MIAMI - Lolita's show still mystifies.
The kids still wonder, "How does she do that?" as the 7,000-pound killer whale leaps in the air. She fires up the concerns of activists and those ensconced in mid-life crises, who wonder whether she ever wants more than this, after years of doing the same thing.
Forty years, actually. This month marks the 40th anniversary of the grand dame's first taste of Biscayne Bay, cooled for her pool to a more comfortable 55 degrees. For 40 years, she has swum in the same 60-foot-by-80-foot pool and done the same tricks - even as her mate, her friends, her old vet and the man who captured her have all moved on.
Lolita's longevity has boggled researchers, more so than anything she does during her splashy public demonstrations. Killer whales aren't expected to live longer than 20 years in captivity. Only one killer whale has survived longer than Lolita.
When it comes to understanding these behemoths, Lolita is both the example and the exception.
"We're very proud of the fact she's still healthy," said Miami Seaquarium curator Robert Rose. "It's a real testimony to her longevity and how much we've cared for her. She looks and acts like the same animal I interacted with 15 years ago."
Even critics, such as research scientist Ken Balcomb, will admit the Seaquarium has done a good job meeting her nutritional needs.
But after 40 years, there are other issues at play: "I think she has Stockholm Syndrome," said Balcomb, who studies killer whales as director the Center of Whale Research in Friday Harbor, Wash. "She feels in debt to her captors and relies on them for her survival."
Lolita certainly has a memory, and research has shown her species is one of the few known to have self-awareness. There's little doubt she has an opinion on her life and her trainers.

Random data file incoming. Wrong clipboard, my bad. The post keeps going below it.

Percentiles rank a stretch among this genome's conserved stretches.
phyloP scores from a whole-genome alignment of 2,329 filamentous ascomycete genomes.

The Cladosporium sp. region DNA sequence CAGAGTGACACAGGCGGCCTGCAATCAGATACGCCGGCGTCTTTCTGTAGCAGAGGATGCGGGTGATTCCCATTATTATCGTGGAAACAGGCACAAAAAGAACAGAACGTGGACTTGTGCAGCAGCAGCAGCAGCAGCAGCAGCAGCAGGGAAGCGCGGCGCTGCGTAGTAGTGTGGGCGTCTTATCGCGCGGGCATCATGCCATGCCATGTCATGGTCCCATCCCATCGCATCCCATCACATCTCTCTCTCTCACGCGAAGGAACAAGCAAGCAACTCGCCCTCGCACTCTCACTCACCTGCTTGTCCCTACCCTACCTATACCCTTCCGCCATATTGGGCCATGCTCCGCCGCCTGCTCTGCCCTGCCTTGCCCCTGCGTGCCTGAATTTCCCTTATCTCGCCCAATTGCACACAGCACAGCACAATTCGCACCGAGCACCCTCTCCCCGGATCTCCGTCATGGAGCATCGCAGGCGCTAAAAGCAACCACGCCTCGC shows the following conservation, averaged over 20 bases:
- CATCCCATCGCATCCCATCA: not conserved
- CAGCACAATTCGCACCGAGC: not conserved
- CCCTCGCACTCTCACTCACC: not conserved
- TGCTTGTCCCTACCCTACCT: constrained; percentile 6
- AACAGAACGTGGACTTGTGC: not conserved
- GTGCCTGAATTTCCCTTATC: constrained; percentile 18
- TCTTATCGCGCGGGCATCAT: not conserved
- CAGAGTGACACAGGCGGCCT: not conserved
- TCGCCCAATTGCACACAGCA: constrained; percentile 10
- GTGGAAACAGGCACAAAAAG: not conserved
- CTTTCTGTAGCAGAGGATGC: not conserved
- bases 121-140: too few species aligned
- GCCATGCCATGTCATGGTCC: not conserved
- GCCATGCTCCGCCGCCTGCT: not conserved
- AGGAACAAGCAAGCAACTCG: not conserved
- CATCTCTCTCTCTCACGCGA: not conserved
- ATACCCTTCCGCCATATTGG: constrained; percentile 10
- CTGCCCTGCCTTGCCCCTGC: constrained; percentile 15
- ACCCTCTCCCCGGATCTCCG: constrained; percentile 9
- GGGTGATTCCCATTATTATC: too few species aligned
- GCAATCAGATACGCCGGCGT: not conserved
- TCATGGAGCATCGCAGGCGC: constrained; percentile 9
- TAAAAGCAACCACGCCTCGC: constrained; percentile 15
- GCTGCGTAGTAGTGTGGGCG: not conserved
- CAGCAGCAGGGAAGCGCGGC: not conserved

But biologists haven't unlocked the keys to her language, so the only creature who truly knows whether Lolita is getting what she wants is Lolita. She stays in her pool, physically able to have offspring but never likely to find another mate, as a female perennially misunderstood.
As Rose watched a recent show, a concerned guest approached him.
"She lives in this small confinement?" he asked. "Is that OK?"
Rose paused, then said:
"This is her home. It's the only home she's known for 40 years."
Lolita was first known as Tokitae, a young killer whale living in Penn Cove, Wash.
Balcomb has recorded her family's movements, hunting patterns and interactions for 34 years.
It's possible that Lolita's mother witnessed her daughter's capture in 1970. Newspaper reports back then described it as heinous: Captors looking to sell the animals dropped underwater explosives to scare the creatures inside coves, then dropped nets on the other side to stop them from escaping.
They picked up about nearly 50 killer whales during that mission.
Scientists have estimated Lolita was anywhere between 2 and 7 years old at that time, based on her size. Dr. Jesse White, a marine-mammal vet, bought her for $20,000 from an exhibition outfit in Washington, D.C., and transferred her to the Miami Seaquarium on Sept. 24, 1970.
She received the vivacious stage name Lolita. And she partnered with the resident male orca, Hugo.
"Hugo was focused and attentive," said Eric Eimstead, who trained the pair in the 1970s. "Lolita's easy going. She likes to do things her own way. She responds much better when you have a relationship with her."
Lolita's helpful. He remembered the time he dropped a Timex watch in the pool, and she fished it out for him. She was apparently very comfortable with Hugo. Sometimes she'd mate with him during the shows.
After 10 years sharing the pool, Hugo died after ramming his head into their concrete tank.
Research about killer whales is decades behind what humans know about chimpanzees and elephants, two other species that are recognized for having the ability to understand their surroundings.